Things to worry about in France

Parents everywhere need to be up in arms about how the younger generation is ruining their lives, right?  In France, the current concern about the youth going to hell centers around the Facebook meme à l’eau ou au resto, which translates as “in the water or to the restaurant”–in French, it rhymes.  The way it works: if you get tagged with this on Facebook, you either have to jump into a body of water or take your friends out to a restaurant.  There are all sorts of stories about teenagers being severely injured by taking the jump-into-a-body-of-water option.

In real life, i.e. outside of social media, the current concern in the newspapers is about the chikungunya virus.  Zipf’s Law applies to discussions of chikungunya as much as to anything else–here’s a little sample from the WHO web site (French version):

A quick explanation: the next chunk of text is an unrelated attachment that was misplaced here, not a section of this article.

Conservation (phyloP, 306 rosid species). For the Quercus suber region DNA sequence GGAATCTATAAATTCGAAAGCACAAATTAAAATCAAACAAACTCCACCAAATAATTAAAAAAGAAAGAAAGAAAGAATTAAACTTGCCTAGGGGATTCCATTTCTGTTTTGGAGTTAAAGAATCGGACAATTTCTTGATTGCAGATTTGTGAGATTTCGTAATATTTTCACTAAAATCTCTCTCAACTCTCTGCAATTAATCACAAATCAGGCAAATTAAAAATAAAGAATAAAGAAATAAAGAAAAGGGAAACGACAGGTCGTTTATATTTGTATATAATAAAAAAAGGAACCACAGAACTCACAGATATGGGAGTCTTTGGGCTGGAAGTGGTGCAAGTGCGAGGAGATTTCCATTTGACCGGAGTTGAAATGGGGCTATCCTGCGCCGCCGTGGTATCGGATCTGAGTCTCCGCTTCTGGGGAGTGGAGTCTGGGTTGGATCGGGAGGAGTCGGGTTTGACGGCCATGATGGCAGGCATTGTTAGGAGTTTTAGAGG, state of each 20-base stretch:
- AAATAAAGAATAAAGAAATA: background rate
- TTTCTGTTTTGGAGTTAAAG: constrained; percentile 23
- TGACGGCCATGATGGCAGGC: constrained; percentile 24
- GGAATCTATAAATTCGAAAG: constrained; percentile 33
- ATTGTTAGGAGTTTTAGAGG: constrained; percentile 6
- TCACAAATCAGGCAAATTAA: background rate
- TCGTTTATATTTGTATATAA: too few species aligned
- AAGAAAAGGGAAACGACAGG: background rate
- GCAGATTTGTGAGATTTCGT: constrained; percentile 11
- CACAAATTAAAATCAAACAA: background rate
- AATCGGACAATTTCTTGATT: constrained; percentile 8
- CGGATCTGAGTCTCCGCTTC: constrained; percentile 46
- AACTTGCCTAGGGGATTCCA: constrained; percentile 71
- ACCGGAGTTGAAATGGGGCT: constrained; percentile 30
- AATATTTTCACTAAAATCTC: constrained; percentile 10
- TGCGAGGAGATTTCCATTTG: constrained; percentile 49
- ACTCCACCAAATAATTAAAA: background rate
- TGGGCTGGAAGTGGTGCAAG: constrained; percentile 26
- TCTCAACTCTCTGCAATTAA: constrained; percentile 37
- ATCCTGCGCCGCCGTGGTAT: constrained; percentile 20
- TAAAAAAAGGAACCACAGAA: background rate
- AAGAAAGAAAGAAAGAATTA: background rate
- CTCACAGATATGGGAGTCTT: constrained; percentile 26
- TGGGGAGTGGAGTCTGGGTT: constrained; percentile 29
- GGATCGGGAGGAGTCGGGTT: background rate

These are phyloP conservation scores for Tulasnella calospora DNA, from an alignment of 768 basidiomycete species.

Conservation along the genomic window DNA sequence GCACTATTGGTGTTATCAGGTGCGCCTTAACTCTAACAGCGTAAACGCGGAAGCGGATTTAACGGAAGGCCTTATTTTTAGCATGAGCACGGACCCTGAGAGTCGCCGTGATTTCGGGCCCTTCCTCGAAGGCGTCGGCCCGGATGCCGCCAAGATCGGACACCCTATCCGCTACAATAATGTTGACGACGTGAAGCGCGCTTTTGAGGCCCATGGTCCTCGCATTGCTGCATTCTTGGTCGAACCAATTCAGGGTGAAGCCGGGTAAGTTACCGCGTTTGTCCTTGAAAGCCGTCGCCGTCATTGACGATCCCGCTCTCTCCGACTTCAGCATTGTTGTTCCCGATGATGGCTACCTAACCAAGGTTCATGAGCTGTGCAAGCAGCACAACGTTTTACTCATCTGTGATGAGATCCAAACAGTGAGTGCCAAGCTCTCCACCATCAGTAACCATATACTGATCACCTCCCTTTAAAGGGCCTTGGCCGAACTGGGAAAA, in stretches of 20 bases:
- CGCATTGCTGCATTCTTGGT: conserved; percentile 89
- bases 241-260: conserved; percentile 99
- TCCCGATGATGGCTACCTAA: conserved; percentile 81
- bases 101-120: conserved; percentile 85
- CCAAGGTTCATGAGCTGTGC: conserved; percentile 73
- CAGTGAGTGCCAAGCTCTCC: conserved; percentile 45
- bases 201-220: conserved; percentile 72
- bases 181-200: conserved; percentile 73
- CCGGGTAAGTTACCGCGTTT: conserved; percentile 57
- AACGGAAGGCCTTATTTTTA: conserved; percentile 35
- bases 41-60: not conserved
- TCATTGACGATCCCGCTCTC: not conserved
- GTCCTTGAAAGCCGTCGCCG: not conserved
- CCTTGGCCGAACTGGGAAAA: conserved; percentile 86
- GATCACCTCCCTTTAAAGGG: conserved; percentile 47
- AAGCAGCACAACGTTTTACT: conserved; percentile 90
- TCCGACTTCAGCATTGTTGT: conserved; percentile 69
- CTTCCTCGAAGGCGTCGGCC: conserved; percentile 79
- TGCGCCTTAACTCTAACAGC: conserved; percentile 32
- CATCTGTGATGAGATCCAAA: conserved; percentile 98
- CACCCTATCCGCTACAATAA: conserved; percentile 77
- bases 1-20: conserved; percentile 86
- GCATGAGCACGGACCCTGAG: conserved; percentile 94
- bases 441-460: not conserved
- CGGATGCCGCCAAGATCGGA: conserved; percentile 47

• le moustique: mosquito.  Pretty transparent, but I thought it was cute the way the t and the q are in different places.  This word can also mean a very small person.
  • la flambée: blaze, outburst, sudden rise.
  • entraîner: I knew this word in the sense of to train, but it can also mean to bring about or to lead to: Cette maladie a quelques signes cliniques en commun avec la dengue, ce qui peut entraîner un diagnostic erroné dans des zones où la dengue est commune. (http://www.who.int/mediacentre/factsheets/fs327/fr/) Depuis 2004, le chikungunya sévit sur le mode épidémique, entraînant une morbidité et des souffrances considérables. (same source)
  • sévir: crack down, clamp down, take action; slog on, toil away, toil on; and the sense in which it is meant in the preceding example–to hit, strike.
  • la souffrance: pain, suffering; if plural, “throes” (as of agony).  See preceding example.
  • le remède: remedy, solution.  Il n’existe pas de remède contre cette maladie. Le traitement est essentiellement symptomatique. (same source)

 

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